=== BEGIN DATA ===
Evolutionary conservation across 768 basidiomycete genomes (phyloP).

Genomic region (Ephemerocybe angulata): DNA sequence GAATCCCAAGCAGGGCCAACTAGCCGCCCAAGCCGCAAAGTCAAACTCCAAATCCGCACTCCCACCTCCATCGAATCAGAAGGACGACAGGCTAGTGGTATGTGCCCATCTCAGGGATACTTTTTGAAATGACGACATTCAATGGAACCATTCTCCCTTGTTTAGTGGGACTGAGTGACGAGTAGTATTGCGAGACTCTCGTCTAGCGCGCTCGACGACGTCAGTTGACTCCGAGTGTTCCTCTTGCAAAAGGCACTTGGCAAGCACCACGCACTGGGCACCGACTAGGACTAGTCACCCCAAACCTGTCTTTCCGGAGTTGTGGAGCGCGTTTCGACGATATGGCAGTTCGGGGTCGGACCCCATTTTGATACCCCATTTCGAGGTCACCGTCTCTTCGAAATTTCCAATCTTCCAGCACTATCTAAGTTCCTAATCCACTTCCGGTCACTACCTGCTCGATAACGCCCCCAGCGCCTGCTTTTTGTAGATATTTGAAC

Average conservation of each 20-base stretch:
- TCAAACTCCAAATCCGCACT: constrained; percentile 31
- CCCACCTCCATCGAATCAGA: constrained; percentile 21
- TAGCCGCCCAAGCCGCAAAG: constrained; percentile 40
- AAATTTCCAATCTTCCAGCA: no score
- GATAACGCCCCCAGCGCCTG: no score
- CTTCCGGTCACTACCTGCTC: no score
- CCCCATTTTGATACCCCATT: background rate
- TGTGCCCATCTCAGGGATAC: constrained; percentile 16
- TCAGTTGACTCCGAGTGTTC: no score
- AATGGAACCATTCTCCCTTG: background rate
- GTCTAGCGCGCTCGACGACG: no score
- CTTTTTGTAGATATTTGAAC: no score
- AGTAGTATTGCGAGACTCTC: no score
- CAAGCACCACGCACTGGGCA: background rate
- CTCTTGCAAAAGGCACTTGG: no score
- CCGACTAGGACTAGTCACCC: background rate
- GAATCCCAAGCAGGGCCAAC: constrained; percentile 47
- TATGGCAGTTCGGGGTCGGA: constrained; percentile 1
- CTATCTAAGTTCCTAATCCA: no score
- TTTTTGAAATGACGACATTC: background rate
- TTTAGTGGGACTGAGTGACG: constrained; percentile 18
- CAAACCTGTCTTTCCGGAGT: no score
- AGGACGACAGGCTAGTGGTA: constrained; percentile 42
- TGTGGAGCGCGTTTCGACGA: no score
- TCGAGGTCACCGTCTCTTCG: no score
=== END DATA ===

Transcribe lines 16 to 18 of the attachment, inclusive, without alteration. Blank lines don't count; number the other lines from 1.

- AGTAGTATTGCGAGACTCTC: no score
- CAAGCACCACGCACTGGGCA: background rate
- CTCTTGCAAAAGGCACTTGG: no score